I HAVE POSTED THE INTERVIEW BELOW. PLEASE DON'T FORGET TO SCROLL DOWN FOR AN AWESOME DISCUSSION!
Today, I'm posting a series of pictures of circles of fire. Nope, I can't tell you why. On August 2nd, you will be able to order Fire on the Island and read it for yourself. YaY!
But I will tell you this:
Fire on the Island has circles of fire. Yes, it does. You will want to read this book to find out, won't you?
I hope this week has piqued your interest and you will let me know when you order the book AND what you think of it after you finish reading.
For the pictures, if you feel creative, you can write a caption. Go ahead. You know you want to! I'm going to give you an example. You can comment and label your caption for picture 1, 2, 3, 4, 5, or 6
photos from Flickr/creative commons
1. Please tell us how you became interested in Scottish folklore and superstitions.
I have always been interested in anything paranormal, from ghosts to witches, myths to superstitions. I think it probably started when I lived in a haunted house when I was a kid. Ever since then I've been fascinated with things like that. I try to go on ghost walks in any city I visit that has them because they usually tell about all of the local superstitions, and I've even been on paranormal investigations! Scotland is rich in history and folklore, and when you're there, you just feel the magic in the air, as if there is much more than meets the eye.
2. Do have a favorite folklore you would like to share with us?
I'm not sure if this qualifies as folklore but it is an interesting tidbit. Travelers often use cairns—stacks of stones—to mark a trail or to signify that they have reached a summit or particularly difficult destination. It's somewhat of a custom in Scotland (and probably other places too) for a hiker to place a stone on top of an existing cairn. On one of the beaches of the Isle of Arran—one that is described in Fire on the Island—as thousands of cairns so, instead of adding to them, my husband and I built our own. There is an ancient Scottish blessing, Cuiridh mi clach air do charn, which means “I will put a stone on your cairn.” *Can provide picture if interested, see below. (I AM SORRY! THE PICTURE WOULD NOT COPY:(
3. What inspired you to write Fire On the Island?
Initially it was music. My good friend and I had begun going to a lot of live blues shows, and there's just something about the music that just makes you want to do something, to create. I'd always wanted to write, so I decided to turn one of my stories into a book. My trip with my husband's family to Scotland a couple of years before provided the perfect setting. His maternal grandparents were from the Isle of Arran, and it was amazing for he and I to get to spend time together in such a magical place.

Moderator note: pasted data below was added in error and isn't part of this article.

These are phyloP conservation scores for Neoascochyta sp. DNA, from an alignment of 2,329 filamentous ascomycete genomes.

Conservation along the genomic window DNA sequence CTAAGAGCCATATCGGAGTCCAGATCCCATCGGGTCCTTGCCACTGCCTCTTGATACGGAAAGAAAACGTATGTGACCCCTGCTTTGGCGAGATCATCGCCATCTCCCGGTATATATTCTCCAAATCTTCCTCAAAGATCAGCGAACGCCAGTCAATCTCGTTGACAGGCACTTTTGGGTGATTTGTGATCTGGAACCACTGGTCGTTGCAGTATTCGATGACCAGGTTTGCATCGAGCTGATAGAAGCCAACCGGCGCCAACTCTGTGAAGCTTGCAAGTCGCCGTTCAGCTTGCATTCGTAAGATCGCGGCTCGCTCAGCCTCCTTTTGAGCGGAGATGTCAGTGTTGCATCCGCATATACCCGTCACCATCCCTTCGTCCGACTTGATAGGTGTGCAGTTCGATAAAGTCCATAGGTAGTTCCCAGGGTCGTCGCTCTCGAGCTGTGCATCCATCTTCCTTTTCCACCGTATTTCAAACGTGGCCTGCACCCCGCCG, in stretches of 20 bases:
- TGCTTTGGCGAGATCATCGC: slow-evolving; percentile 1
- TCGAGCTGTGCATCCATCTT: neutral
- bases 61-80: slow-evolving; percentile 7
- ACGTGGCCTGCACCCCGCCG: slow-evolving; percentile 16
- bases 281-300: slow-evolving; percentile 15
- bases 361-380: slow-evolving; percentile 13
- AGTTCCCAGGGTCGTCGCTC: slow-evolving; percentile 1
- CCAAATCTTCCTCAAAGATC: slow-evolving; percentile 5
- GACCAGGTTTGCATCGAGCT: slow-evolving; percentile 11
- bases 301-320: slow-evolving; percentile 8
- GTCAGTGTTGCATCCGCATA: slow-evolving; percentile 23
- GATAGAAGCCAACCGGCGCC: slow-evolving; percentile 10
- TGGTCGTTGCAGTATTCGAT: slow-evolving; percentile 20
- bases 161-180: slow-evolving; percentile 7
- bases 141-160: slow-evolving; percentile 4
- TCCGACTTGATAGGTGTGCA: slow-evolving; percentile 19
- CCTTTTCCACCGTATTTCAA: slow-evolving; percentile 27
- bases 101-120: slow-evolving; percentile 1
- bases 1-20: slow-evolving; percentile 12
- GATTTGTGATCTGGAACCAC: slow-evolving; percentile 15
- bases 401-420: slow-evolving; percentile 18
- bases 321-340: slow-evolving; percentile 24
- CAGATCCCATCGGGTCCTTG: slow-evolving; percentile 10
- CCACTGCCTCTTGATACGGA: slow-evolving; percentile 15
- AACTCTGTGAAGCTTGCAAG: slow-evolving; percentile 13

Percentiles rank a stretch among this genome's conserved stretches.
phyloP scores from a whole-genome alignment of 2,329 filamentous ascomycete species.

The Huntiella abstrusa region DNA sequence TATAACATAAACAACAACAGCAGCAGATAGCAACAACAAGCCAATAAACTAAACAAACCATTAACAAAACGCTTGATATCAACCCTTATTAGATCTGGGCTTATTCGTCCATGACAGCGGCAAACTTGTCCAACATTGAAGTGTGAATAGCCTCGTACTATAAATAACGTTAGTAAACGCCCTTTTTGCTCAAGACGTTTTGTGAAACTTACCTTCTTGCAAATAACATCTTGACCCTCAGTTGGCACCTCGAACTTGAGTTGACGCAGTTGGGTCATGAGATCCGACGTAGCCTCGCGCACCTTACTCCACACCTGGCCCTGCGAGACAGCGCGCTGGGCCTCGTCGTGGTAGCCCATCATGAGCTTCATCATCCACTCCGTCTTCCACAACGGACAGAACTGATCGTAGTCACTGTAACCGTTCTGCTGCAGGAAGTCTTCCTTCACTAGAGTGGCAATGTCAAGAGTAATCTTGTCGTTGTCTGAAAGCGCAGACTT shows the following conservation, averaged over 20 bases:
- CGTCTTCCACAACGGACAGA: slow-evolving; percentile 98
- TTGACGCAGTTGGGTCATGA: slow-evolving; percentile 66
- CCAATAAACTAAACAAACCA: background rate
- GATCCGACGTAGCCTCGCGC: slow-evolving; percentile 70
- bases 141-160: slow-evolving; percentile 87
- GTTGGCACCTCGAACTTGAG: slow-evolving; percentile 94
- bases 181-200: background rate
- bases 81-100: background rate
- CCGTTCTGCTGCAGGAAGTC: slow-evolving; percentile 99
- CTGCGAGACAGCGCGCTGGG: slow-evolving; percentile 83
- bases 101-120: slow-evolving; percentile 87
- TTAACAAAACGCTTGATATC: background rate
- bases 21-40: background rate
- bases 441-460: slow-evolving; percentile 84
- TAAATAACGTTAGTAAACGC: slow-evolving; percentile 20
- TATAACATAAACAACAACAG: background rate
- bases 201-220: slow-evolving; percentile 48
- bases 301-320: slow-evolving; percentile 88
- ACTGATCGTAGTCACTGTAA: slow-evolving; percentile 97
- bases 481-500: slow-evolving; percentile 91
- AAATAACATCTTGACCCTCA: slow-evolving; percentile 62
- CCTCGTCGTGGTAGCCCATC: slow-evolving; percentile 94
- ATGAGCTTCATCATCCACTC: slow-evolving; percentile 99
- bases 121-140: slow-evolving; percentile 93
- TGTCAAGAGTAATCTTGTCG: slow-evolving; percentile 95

4. How much research was involved in your book? Where did you find most of the information for your book?
Spending time on the island was the best 'research' I could possibly do. Most of the places I mention in the book, we've hiked to, except some of the higher peaks. Arran is like no other place I've ever been and it was just begging for a story! Also, the travel book I mention in Fire on the Island is actually a real book that I have a copy of. It was published in 1947, and has detailed descriptions of all of the landmarks and walks on the island, plus hand drawn maps with the original names of many of the places, many written in Gaelic. That helped a lot with my writing as well.
5. Just for fun: When is your favorite time to write? Do you have a favorite outfit or pen or something else you must have when you write?
Believe it or not, in my car when I'm driving! Obviously, I don't physically write while driving, but I find that's the best place for me to be able to zone out and work out the story. Occasionally I'll voice record, but usually I'm just thinking about what comes next. The only tool I have to have when I write is my iPod. I'm not sure if I could connect the dots without music to listen to.
6. I would love to know about your soundtrack you created for Fire on the Island!
The songs I include in my playlists are often songs that I happened to be listening to when I wrote a particular scene or, more often, songs that created some kind of imagery in my head that morphed into an idea for a scene. So you’ll see a variety of different artists and genres, each having played an important part in the creation of the story. Overall, a majority of Fire on the Island's playlist is blues. It's too long to paste here but you can see it at http://jkhogan.com/foti_playlist/.